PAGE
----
Commercial Negotiations Gather Speed for $4 Billion Indo-Russia Frigate Deal
(Source: Sputnik News; posted March 07, 2017)
NEW DELHI --- The Indian government has asked its shipyards to start working on the $4-billion Indo-Russia Krivak class project. Under this project, two state-of-the-art frigates will be constructed at an Indian shipyard, most likely to be the Goa Shipyard, and will be fitted with the BrahMos supersonic cruise missiles.
A Russian delegation comprising specialists from Yantar shipyard has expressed satisfaction at the Goa Shipyard on a March 3 visit. The team has been visiting Indian shipyards for the project and had been to Mazagon Dockyard, Cochin Shipyard, L&T shipyard and Reliance's Pipavav shipyard.
But since the government-owned shipyards at Mazagon, GRSE and Cochin are engaged with various important projects of Indian Navy, the Goa Shipyard would get the frigate building deal. The Goa Shipyard had undergone modification for construction and integration of warships with stealth capabilities.
"Works to finalize the commercial note for the project will commence very soon. This is a very complex project which involves several vendors. Due to its complex structure, it may take time," defense sources told Sputnik.
The project is said to require final approval from the Indian Cabinet Committee on Security which comprises the Indian Prime Minister, the defense minister, the external affairs minister, the finance minister and the home minister.
Earlier, Indian Defense Minister Manohar Parrikar had said that a consensus had been reached with Ukraine for power plants to be fitted in the Russian-made frigates. The basic structure of two frigates has already been completed in Russia, while the other two frigates will be constructed at Indian shipyards with associated technology transfer. "All Indian equipment will be fitted on the frigate. So, it is a stealth variety where we are involved in the design," Parrikar said last year.
Ongoing negotiation would be the follow-on warships of the Talwar class frigates (Modified Krivak III class) already operational in the Indian Navy since 2003. The Talwar class has a displacement of 4,000 tons and speed of 30 knots and is capable of accomplishing a wide variety of naval missions, primarily, finding and eliminating enemy submarines and large surface ships.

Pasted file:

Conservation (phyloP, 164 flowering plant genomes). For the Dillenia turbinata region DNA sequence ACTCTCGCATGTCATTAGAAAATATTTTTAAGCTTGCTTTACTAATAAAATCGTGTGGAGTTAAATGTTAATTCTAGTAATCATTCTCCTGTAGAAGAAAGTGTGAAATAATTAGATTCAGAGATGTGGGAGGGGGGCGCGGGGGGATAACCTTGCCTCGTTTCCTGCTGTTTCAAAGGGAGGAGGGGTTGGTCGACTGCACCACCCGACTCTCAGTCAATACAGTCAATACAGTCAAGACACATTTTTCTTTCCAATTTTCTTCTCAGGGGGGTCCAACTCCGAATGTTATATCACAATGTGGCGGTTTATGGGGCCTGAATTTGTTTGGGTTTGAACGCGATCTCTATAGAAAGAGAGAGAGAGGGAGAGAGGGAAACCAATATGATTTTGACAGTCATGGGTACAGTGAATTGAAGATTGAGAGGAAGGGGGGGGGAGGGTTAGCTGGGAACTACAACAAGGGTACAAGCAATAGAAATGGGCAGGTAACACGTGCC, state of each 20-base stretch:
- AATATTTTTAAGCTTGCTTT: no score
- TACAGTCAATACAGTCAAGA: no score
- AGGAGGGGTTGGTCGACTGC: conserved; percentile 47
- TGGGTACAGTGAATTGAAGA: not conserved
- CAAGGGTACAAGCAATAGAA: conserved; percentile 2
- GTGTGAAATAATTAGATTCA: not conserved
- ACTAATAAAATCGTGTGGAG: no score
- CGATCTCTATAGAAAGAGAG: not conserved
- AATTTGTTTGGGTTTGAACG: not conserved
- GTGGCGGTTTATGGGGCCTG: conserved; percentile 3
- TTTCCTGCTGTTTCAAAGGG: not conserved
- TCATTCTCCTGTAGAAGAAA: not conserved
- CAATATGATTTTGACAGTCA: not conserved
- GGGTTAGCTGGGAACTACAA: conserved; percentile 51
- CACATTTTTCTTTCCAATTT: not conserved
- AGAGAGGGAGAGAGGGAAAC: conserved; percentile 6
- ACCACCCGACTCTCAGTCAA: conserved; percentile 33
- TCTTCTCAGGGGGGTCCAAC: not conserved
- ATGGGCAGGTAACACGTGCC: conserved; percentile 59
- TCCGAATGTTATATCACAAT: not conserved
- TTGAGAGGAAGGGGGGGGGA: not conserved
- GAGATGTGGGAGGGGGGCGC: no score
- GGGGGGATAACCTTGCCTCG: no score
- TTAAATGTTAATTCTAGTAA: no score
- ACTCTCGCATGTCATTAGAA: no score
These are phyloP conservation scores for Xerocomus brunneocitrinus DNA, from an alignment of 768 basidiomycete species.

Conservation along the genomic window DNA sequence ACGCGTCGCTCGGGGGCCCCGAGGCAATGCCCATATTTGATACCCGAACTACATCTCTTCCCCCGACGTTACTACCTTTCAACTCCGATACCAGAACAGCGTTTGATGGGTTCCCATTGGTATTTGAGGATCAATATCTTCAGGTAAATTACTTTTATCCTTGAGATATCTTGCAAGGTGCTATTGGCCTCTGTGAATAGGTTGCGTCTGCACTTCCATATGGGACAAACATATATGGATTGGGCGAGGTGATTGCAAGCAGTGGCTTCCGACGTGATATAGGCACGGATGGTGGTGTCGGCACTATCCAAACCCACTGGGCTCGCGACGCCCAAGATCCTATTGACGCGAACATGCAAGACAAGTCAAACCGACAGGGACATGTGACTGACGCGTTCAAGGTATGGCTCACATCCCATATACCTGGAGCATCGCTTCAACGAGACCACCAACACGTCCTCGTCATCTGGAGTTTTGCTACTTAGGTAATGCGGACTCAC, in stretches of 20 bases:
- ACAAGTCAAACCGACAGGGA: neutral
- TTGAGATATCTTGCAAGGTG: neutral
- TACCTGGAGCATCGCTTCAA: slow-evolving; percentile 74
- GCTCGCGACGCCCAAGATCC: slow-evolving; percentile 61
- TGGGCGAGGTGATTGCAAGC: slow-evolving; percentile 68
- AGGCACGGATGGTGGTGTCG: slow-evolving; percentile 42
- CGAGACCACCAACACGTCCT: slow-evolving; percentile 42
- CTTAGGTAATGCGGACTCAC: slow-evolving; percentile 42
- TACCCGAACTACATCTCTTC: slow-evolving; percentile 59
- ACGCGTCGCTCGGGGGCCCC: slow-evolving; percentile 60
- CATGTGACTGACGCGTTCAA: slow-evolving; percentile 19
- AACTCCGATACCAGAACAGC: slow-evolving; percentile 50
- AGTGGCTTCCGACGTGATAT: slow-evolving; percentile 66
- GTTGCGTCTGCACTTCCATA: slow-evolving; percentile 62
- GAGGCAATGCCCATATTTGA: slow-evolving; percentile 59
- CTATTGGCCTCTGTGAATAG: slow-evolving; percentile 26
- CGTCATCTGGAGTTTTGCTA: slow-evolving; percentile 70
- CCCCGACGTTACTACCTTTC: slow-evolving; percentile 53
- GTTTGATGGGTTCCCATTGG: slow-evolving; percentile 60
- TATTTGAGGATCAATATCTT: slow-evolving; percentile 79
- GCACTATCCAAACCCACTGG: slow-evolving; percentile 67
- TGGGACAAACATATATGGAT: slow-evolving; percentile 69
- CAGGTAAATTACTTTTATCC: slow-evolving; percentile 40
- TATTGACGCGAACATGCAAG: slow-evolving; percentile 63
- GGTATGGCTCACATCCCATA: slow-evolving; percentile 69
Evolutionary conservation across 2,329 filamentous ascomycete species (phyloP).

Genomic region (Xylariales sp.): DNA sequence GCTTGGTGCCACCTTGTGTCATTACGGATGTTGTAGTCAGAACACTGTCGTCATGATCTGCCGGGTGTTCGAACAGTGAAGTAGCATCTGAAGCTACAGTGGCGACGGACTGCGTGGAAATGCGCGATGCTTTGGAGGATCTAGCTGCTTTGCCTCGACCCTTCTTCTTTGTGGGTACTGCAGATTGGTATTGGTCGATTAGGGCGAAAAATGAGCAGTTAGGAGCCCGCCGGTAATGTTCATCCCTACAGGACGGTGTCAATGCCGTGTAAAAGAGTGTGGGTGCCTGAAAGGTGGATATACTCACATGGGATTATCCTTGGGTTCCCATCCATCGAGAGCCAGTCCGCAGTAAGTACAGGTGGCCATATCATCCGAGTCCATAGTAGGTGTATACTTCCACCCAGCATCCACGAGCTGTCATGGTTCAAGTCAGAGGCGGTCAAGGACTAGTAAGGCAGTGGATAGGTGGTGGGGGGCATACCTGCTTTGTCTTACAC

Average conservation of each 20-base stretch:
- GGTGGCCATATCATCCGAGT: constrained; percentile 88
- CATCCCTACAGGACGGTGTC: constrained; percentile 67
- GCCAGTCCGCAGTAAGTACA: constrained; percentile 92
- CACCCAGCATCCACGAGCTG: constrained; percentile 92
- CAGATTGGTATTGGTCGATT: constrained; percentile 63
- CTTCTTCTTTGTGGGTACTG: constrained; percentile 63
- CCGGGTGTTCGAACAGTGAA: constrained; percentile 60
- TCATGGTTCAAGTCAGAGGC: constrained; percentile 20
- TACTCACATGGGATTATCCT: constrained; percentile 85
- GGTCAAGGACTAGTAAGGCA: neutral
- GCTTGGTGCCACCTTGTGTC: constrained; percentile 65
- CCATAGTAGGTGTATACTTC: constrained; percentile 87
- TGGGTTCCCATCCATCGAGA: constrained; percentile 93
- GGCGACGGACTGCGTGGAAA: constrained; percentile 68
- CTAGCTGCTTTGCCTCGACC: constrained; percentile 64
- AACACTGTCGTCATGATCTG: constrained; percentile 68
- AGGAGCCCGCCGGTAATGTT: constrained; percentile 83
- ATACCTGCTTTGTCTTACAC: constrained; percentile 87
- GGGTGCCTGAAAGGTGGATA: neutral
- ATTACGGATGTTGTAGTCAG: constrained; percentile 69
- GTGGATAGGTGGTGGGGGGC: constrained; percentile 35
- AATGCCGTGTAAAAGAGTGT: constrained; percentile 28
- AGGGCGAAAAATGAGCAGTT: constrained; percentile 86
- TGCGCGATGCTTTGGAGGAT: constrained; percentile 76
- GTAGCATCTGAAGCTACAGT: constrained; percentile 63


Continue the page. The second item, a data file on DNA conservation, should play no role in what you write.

Due to the use of stealth technologies and a special hull design, the resulting frigate features reduced radar cross section as well as electromagnetic, acoustic and infrared signatures.
GSL Eyes Guided Missile Frigate Deal
(Source: Times of India; published Mar 7, 2017)
By Newton Sequeira
PANAJI, India --- With major public sector shipyards tied up in executing current orders, the ministry of defence has turned to Vasco-based Goa Shipyard Ltd to collaborate with Russia's United Ship Building to build guided-missile stealth frigates for the Indian Navy, which are likely to be armed with BrahMos supersonic cruise missiles.
Two Russian delegations paid back-to-back visit to the defence public sector shipyard to inspect the facilities on March 3 and returned "happy with what they saw".
During a meeting between Prime Minister Narendra Modi and Russian President Vladimir Putin on the sidelines of the 2016 BRICS Summit, the two countries inked a deal to purchase guided-missile stealth frigates from Russia.
As per the agreement, India will acquire four multi-purpose frigates packed with sensors and weapons, including the BrahMos supersonic cruise missiles for around $4 billion. Two of the frigates will come from Russia, while the other two will be constructed in India, defence ministry sources said.
"The Russian specialists from Yantar shipyard in Kaliningrad checked our infrastructure and R&D facilities. They looked around the facility and our audits and they seem impressed," GSL chairman and managing director Shekhar Mital told TOI.
Classified as Project 11356, the contract for the two frigates, which are likely to be built at Goa Shipyard, is in the form of a government-to government order and delivery is expected over the next six to eight years.
"It is a very complex project. It is in collaboration with the Russians and it is going to be long negotiations and tough discussions. It is going to be hard work for the next two years. It is a little too early to say anything. We have just been nominated for the project," Mital said.
With the country's major public sector shipyards tied up in current naval orders and the Indian Navy battling to increase its fleet strength, the government began to look at shipyards in the country that could build the upgraded Talwar-class frigates.
The Indian Navy already operates Russian stealth frigates with the first three Talwar-class frigates being inducted from Russia in 2003-2004.
Known as the Admiral Grigorovich-class in Russia, the warships will incorporate a much-improved stealthy hull design with improved low radar signature, acoustic and infrared signatures.
Indian Navy officials said a Russian delegation has been evaluating Indian shipyards for project 11356 and had visited Mazgaon Dockyard, Cochin Shipyard, Larsen & Toubro shipyard and Reliance Group's Pipavav shipyard.
The Grigorovich-class frigates that Russia has offered India remain half-constructed at the Yantar Shipyard in Russia.